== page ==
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Award Thursdays: Albert Camus and Absurdism

Post by: Snehith Kumbla

 

A French philosopher, author and journalist, the 1913-born Albert Camus was also known for the absurdism philosophy. Before his death in an automobile accident in 1960, Camus became the second-youngest recepient of the Nobel Prize in 1957. The youngest recepient of the Nobel Prize is Rudyard Kipling. Despite been associated with various labels during his lifetime, Camus rejected all such associations and tags.

 

Camus's writing career began during the Second World War. He published an underground newspaper called Combat then, named after the French Resisitance cell he had joined. One of the few French editors to publicly oppose the American Hiroshima-Nagasaki atomic bombings, Camus left Combat when it went commercial in 1947. Forced to seclusion for two years in 1949 due to TB, the Camus' story began with the 1951 publication of The Rebel. Dripping in philosophy, the book is a rejection of communism, and dissects revolution and rebellion.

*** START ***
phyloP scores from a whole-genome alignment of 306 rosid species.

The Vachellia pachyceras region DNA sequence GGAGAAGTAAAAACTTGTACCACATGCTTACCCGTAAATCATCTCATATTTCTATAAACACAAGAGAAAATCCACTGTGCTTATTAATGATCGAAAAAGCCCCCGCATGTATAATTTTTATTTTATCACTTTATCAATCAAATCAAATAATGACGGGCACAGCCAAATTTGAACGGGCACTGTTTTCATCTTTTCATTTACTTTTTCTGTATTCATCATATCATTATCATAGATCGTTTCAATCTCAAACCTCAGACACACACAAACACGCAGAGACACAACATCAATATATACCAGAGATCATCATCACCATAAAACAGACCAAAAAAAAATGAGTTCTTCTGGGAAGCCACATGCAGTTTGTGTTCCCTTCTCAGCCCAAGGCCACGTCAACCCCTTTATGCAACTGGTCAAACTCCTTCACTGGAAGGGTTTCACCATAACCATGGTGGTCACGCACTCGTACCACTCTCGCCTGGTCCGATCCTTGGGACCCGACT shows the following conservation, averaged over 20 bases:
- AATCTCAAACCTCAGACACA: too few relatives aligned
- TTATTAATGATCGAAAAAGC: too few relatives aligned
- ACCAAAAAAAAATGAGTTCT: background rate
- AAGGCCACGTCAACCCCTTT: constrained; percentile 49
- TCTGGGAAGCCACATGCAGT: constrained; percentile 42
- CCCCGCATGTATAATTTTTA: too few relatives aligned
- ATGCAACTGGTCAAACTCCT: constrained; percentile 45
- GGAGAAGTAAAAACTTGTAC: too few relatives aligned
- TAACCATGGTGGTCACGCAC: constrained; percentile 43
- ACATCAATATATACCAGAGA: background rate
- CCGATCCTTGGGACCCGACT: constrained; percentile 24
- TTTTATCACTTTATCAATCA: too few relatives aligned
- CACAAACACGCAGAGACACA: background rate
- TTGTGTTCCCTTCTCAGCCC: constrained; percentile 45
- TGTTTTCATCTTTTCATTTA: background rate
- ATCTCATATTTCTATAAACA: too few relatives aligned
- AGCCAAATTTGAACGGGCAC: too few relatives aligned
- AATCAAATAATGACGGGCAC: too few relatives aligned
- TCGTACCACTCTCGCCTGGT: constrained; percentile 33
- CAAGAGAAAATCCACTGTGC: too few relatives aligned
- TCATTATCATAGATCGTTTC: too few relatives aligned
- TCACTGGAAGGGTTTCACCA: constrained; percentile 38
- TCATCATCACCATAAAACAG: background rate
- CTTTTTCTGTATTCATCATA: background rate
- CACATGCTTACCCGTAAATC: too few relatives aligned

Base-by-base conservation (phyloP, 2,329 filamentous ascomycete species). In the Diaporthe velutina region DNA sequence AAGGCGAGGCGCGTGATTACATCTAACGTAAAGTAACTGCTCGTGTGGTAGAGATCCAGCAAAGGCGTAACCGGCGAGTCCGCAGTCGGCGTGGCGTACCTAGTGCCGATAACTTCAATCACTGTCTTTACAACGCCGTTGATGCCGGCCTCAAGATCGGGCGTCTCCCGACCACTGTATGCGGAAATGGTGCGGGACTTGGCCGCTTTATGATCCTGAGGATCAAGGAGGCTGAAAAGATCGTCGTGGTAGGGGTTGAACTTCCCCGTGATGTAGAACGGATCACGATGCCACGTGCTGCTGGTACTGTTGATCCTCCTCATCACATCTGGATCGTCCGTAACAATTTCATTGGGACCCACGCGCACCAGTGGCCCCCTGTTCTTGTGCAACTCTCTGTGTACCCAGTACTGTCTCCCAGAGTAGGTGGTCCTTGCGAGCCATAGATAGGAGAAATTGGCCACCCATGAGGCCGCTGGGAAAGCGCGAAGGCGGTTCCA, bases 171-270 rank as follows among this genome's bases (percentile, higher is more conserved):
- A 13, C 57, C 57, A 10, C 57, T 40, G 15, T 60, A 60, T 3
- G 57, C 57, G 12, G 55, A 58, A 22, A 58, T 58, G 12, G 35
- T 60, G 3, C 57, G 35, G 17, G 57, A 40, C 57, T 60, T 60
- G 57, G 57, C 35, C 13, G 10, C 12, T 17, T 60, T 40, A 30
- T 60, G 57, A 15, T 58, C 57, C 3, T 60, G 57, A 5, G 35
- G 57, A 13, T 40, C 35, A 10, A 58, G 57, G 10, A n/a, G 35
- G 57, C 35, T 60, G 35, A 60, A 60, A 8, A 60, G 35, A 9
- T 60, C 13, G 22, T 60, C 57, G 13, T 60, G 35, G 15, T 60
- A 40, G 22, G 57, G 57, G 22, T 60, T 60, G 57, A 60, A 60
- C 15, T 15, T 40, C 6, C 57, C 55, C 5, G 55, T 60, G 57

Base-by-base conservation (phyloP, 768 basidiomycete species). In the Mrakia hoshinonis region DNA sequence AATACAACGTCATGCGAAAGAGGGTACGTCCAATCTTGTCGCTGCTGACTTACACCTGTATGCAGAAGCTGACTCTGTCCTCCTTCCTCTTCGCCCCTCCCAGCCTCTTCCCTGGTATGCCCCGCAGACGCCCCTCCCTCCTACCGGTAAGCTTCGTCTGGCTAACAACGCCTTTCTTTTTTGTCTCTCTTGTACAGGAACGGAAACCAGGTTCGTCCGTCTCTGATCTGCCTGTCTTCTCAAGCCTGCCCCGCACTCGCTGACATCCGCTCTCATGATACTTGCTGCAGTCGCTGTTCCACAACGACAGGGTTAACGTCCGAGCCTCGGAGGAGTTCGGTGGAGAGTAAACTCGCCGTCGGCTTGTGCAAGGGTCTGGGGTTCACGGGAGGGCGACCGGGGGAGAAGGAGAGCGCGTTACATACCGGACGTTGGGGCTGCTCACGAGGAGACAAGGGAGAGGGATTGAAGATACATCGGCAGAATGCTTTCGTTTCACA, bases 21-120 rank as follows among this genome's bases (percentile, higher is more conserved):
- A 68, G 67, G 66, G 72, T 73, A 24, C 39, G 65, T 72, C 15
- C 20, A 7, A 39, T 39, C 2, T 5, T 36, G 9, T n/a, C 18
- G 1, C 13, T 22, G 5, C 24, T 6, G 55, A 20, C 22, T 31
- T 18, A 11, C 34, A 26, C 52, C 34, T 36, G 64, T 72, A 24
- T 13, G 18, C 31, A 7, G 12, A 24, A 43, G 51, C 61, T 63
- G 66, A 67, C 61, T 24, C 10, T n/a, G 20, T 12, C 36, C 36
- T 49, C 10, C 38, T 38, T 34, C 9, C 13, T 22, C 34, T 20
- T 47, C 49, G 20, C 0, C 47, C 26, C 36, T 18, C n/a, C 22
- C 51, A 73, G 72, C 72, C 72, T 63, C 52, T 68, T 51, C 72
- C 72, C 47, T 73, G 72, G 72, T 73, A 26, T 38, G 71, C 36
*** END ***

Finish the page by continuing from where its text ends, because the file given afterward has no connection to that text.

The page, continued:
Subsequent works like The Stranger and The Plague are seen as significant additions to his philosophy of absurdism. Camus stood for human rights in the 1950's, protesting against Spanish dictatorship and criticising Soviet Union and Poland in their methods to crush workers' strike. Along with writer Arthur Koestler he wrote an essay against capital punishment.

 

Let us end with the nobel prize citation that said of Camus, among other things,"for his important literary production, which with clear-sighted earnestness illuminates the problems of the human conscience in our times."  

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